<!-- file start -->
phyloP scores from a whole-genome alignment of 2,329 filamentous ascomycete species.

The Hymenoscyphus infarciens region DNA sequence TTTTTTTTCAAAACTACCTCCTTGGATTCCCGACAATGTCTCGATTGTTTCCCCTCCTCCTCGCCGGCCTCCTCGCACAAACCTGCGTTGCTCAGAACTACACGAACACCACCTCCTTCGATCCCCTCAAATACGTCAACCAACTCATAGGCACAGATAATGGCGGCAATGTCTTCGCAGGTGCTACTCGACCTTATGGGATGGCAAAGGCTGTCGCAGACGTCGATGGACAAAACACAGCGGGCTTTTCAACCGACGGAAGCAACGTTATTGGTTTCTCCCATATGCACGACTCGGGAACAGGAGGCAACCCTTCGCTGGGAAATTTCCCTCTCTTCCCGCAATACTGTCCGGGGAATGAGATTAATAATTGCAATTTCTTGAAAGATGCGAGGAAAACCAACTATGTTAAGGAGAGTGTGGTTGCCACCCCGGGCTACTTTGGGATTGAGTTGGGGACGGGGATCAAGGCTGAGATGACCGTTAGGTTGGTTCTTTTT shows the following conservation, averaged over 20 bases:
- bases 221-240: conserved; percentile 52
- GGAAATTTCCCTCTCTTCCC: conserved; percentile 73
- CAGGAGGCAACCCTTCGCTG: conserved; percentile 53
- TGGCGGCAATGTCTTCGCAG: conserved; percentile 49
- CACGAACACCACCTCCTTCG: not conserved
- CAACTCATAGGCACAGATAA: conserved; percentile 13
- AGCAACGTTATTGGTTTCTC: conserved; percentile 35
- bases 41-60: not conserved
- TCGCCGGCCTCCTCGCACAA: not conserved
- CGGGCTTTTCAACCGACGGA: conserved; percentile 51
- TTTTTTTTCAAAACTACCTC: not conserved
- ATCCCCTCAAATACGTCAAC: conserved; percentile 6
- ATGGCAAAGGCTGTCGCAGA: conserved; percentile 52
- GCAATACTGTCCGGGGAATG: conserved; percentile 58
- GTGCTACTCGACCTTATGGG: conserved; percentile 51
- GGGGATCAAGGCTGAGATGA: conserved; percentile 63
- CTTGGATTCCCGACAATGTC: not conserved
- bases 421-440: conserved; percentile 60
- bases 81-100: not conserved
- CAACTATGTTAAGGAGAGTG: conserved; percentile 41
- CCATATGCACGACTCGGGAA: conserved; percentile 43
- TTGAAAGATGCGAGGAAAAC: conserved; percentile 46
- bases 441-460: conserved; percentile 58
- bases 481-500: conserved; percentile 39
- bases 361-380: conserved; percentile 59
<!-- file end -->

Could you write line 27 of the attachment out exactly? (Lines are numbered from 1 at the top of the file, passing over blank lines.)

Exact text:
- bases 361-380: conserved; percentile 59